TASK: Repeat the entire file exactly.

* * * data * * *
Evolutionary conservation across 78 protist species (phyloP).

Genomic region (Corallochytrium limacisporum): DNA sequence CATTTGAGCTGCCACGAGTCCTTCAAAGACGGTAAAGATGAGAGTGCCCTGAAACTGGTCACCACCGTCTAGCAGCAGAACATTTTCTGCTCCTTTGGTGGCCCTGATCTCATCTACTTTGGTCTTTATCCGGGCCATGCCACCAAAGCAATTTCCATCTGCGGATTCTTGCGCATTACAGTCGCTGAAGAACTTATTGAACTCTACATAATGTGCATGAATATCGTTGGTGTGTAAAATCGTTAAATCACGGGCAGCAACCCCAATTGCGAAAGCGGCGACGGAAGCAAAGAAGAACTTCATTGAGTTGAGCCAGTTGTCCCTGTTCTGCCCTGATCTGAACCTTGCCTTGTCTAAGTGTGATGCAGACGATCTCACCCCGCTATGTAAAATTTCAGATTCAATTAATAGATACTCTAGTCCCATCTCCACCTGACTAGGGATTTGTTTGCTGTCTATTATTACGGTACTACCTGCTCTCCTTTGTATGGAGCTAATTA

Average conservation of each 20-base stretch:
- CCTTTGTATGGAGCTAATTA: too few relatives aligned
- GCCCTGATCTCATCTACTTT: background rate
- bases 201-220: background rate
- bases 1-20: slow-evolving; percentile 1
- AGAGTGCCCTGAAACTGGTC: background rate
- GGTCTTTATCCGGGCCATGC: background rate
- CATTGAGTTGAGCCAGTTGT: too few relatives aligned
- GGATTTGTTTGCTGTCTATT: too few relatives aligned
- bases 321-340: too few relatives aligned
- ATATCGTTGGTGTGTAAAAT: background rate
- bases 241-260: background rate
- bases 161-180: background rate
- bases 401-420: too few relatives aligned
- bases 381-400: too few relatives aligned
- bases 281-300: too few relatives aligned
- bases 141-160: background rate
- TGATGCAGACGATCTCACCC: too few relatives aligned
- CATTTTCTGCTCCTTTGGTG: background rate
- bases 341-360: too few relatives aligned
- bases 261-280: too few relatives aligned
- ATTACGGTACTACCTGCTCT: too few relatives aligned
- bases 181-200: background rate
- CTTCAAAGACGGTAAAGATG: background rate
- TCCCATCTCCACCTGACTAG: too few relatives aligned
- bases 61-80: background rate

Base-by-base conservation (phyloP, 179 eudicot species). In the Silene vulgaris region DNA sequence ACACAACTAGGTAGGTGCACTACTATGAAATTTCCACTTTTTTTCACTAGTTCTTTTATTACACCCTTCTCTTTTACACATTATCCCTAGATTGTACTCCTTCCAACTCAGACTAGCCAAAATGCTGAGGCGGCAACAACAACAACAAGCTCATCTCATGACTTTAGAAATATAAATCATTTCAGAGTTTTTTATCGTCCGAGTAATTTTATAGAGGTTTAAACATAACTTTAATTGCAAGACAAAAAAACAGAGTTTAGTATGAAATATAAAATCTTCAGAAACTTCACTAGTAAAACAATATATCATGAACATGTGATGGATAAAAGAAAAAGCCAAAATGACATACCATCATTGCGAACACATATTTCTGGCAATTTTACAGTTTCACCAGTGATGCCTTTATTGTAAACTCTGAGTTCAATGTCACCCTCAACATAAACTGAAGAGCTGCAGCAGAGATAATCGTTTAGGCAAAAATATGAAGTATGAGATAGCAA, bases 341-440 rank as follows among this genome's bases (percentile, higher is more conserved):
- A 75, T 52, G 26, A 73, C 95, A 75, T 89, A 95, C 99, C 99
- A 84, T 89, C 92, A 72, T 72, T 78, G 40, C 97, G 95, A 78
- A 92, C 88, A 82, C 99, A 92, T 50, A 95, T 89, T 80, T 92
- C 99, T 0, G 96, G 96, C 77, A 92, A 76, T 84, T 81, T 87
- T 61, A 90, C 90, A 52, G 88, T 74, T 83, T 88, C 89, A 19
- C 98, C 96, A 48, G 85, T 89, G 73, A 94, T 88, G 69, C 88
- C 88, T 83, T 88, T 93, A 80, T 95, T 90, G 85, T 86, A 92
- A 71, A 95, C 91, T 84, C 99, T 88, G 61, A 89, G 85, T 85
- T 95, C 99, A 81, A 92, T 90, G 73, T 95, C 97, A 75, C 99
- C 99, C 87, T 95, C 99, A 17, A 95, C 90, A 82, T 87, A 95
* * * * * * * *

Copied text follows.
Evolutionary conservation across 78 protist species (phyloP).

Genomic region (Corallochytrium limacisporum): DNA sequence CATTTGAGCTGCCACGAGTCCTTCAAAGACGGTAAAGATGAGAGTGCCCTGAAACTGGTCACCACCGTCTAGCAGCAGAACATTTTCTGCTCCTTTGGTGGCCCTGATCTCATCTACTTTGGTCTTTATCCGGGCCATGCCACCAAAGCAATTTCCATCTGCGGATTCTTGCGCATTACAGTCGCTGAAGAACTTATTGAACTCTACATAATGTGCATGAATATCGTTGGTGTGTAAAATCGTTAAATCACGGGCAGCAACCCCAATTGCGAAAGCGGCGACGGAAGCAAAGAAGAACTTCATTGAGTTGAGCCAGTTGTCCCTGTTCTGCCCTGATCTGAACCTTGCCTTGTCTAAGTGTGATGCAGACGATCTCACCCCGCTATGTAAAATTTCAGATTCAATTAATAGATACTCTAGTCCCATCTCCACCTGACTAGGGATTTGTTTGCTGTCTATTATTACGGTACTACCTGCTCTCCTTTGTATGGAGCTAATTA

Average conservation of each 20-base stretch:
- CCTTTGTATGGAGCTAATTA: too few relatives aligned
- GCCCTGATCTCATCTACTTT: background rate
- bases 201-220: background rate
- bases 1-20: slow-evolving; percentile 1
- AGAGTGCCCTGAAACTGGTC: background rate
- GGTCTTTATCCGGGCCATGC: background rate
- CATTGAGTTGAGCCAGTTGT: too few relatives aligned
- GGATTTGTTTGCTGTCTATT: too few relatives aligned
- bases 321-340: too few relatives aligned
- ATATCGTTGGTGTGTAAAAT: background rate
- bases 241-260: background rate
- bases 161-180: background rate
- bases 401-420: too few relatives aligned
- bases 381-400: too few relatives aligned
- bases 281-300: too few relatives aligned
- bases 141-160: background rate
- TGATGCAGACGATCTCACCC: too few relatives aligned
- CATTTTCTGCTCCTTTGGTG: background rate
- bases 341-360: too few relatives aligned
- bases 261-280: too few relatives aligned
- ATTACGGTACTACCTGCTCT: too few relatives aligned
- bases 181-200: background rate
- CTTCAAAGACGGTAAAGATG: background rate
- TCCCATCTCCACCTGACTAG: too few relatives aligned
- bases 61-80: background rate

Base-by-base conservation (phyloP, 179 eudicot species). In the Silene vulgaris region DNA sequence ACACAACTAGGTAGGTGCACTACTATGAAATTTCCACTTTTTTTCACTAGTTCTTTTATTACACCCTTCTCTTTTACACATTATCCCTAGATTGTACTCCTTCCAACTCAGACTAGCCAAAATGCTGAGGCGGCAACAACAACAACAAGCTCATCTCATGACTTTAGAAATATAAATCATTTCAGAGTTTTTTATCGTCCGAGTAATTTTATAGAGGTTTAAACATAACTTTAATTGCAAGACAAAAAAACAGAGTTTAGTATGAAATATAAAATCTTCAGAAACTTCACTAGTAAAACAATATATCATGAACATGTGATGGATAAAAGAAAAAGCCAAAATGACATACCATCATTGCGAACACATATTTCTGGCAATTTTACAGTTTCACCAGTGATGCCTTTATTGTAAACTCTGAGTTCAATGTCACCCTCAACATAAACTGAAGAGCTGCAGCAGAGATAATCGTTTAGGCAAAAATATGAAGTATGAGATAGCAA, bases 341-440 rank as follows among this genome's bases (percentile, higher is more conserved):
- A 75, T 52, G 26, A 73, C 95, A 75, T 89, A 95, C 99, C 99
- A 84, T 89, C 92, A 72, T 72, T 78, G 40, C 97, G 95, A 78
- A 92, C 88, A 82, C 99, A 92, T 50, A 95, T 89, T 80, T 92
- C 99, T 0, G 96, G 96, C 77, A 92, A 76, T 84, T 81, T 87
- T 61, A 90, C 90, A 52, G 88, T 74, T 83, T 88, C 89, A 19
- C 98, C 96, A 48, G 85, T 89, G 73, A 94, T 88, G 69, C 88
- C 88, T 83, T 88, T 93, A 80, T 95, T 90, G 85, T 86, A 92
- A 71, A 95, C 91, T 84, C 99, T 88, G 61, A 89, G 85, T 85
- T 95, C 99, A 81, A 92, T 90, G 73, T 95, C 97, A 75, C 99
- C 99, C 87, T 95, C 99, A 17, A 95, C 90, A 82, T 87, A 95